(links to map of Poland)
1658 the Muscovites renewed their attacks, after having their own
problems with Sweden, defeating Lithuanian forces at Werki
(21 October 1658). In the following year they were defeated by Wychowski's
Polish forces, supported by Tartars, at Konotop
in the Ukraine.
At the time
of the Peace of Oliwa a large Muscovite army approached Warsaw while
another entered the Ukraine. But with peace ensured with Sweden,
Poland began its own offensive which was to reveal to the full aggressive
spirit of the Polish-Lithuanian army and its commanders.
In the Ukraine
Field Hetman Jerzy Lubomirski brilliantly led the Polish forces
against Szerement and Jurek Chmilniecki. At Lubar the Poles held
off the Muscovites forcing them on the defensive where at Cudnow
they surrounded and besieged them, ensuring their surrender on 1st
November 1660. Lubomirski then moved with his best troops and the
Tartars, to deal with the Cossacks who he defeated and then besieged
at Slobodyszcze and forced them to capitulate.
the same time the Lithuanian Hetman Sapieha and Czarniecki fought
the Muscovites in Lithuania. Their 15,000 Polish-Lithuanian army
defeated the Muscovite Northern army at Polonka
(28 June 1660) and then crossed the river Dniepr crushing the remaining
defeats left Muscovy powerless. But the superb campaigns brought
few fruits since in Lithuania the army mutinied and demanded its
back pay. In 1663 Jan Kazimierz invaded the Ukraine, but the Muscovites
had learnt from bitter experience. They avoided battle and sheltered
in fortified towns or retreated.
King attempted to reform the decrepit state
organisation, but in 1666 the powerful and disenchanted Lubomirski
led a rebellion and defeated the King's forces at Matwy
(13th July 1666). The chance at reform had failed and the rebellion
only succeeded in ruining the Republic further.
31st January 1667 the Truce of Andruszow was concluded with Muscovy.
This was more advantageous to the Muscovites than was reflected
in their military success, principally due to the rebellion in Poland.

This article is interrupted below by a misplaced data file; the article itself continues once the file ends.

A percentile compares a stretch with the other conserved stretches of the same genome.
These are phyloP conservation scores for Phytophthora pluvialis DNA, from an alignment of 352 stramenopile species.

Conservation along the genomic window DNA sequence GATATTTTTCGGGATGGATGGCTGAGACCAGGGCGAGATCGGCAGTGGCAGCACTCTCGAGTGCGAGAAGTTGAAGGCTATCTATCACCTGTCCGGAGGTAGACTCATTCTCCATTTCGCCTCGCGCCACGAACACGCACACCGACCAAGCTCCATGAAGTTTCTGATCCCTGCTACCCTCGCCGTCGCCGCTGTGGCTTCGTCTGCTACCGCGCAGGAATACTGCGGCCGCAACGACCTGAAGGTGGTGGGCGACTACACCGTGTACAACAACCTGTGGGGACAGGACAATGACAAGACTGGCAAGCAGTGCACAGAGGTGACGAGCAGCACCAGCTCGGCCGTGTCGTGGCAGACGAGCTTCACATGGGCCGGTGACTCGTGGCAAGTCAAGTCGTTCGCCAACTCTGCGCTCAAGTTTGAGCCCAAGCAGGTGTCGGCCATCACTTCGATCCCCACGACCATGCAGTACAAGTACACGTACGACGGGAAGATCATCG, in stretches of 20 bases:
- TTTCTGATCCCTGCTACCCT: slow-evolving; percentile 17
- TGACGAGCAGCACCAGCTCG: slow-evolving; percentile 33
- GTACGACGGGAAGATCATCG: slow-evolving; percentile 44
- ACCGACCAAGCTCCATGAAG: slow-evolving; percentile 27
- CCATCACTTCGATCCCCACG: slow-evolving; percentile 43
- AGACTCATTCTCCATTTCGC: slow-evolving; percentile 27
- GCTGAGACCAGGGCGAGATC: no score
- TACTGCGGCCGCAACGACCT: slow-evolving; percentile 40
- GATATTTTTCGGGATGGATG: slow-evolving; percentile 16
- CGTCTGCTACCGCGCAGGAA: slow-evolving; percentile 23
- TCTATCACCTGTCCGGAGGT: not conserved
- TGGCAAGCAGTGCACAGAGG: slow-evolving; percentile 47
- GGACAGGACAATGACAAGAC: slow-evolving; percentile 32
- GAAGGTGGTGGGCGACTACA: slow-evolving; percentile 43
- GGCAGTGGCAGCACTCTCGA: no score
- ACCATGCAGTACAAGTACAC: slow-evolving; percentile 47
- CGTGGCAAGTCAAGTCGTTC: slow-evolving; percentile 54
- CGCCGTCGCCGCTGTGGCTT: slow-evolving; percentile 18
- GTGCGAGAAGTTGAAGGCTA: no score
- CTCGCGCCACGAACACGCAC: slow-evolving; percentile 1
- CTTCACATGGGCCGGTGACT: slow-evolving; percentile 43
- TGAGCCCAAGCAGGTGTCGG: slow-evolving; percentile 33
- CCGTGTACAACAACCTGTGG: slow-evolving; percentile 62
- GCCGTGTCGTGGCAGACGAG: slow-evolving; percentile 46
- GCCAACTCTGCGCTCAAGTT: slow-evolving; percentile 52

Poland ceded the Smolensk. Seversk and Czernihow regions and the
Ukraine was divided along the Dniepr. The Poles intended this to
be a temporary setback, until they got their house in order, however
this was not to be.
as a popular rising of the Ukrainian people ended in ruin to their
lands and their national aspirations, with the Ukraine divided in
two. They also found that life under Muscovy was much sterner than
that under Warsaw and by the time of Peter the Great and Catherine
II Ukrainian autonomy had been dealt its final death blow (until
Turkish and Tartar Wars
August 1667 Fietr Deroszenke and Khan Girej led some 20-30,000 Cossacks
and Tartars in an attack on Poland. After the end of the war with
Muscovy the Polish army had been reduced to 14,000 men, while the
Sejm did not believe the Tartars had altered their previously allied
stance. Only the new Field Hetman Sobieski had forces, mainly personally
funded, of 8,000 regular and levy troops to deal with the invasion.
In an attempt
to curb the Tartar ravaging, Sobieski introduced a new tactic. Previously
when the enemy's numbers were so superior the army was placed in
a single fortified camp in a strategic position. It's main problem
was it allowed the Tartars complete freedom to carry out their ravaging
of the surrounding lands. Sobieski split his forces into small independent
groups, each based at one of a line of forts and supported by the
local population. These forces could hamper the operation of the
numerous but small Tartar raiding parties, and when threatened by
a larger force it could seek refuge in the fort.
3,000 troops to a fortified camp at Podhajce,
threatening the enemy's communication lines, and was besieged. The
initial Tartar-Cossack attacks failed and a Polish night attack
forced the numerically much superior enemy to agree to a truce and
On 16th August 1668 Jan Kazimierz,
a broken man after Matwy and then the death of his wife, resigned
the crown and soon left for France.
A year later on 29th September
29 year old Prince Michael Wisniowiecki, a Pole from an illustrious
family (Piast), was crowned King.
But the Podhajce
agreement brought only a brief respite. The Cossacks now submitted
to the Sultan as they tried to play the Muscovites, Turks and Poles
against each other. Soon, in July 1671 the Cossacks besieged Biala
Cerki while the Tartars moved into Podole, now supported by the
with only weak forces repeated his very successful tactics of the
previous year and led two attacks which broke the new Cossack-Tartar
offensive. He led a 150 mile raid capturing many strongholds and
by mid-October much of the Ukraine was subdued. Had he had some
support, much of the lands. effectively lost since 1648, could have
been regained. Instead Sobieski was forced to return and the Ukraine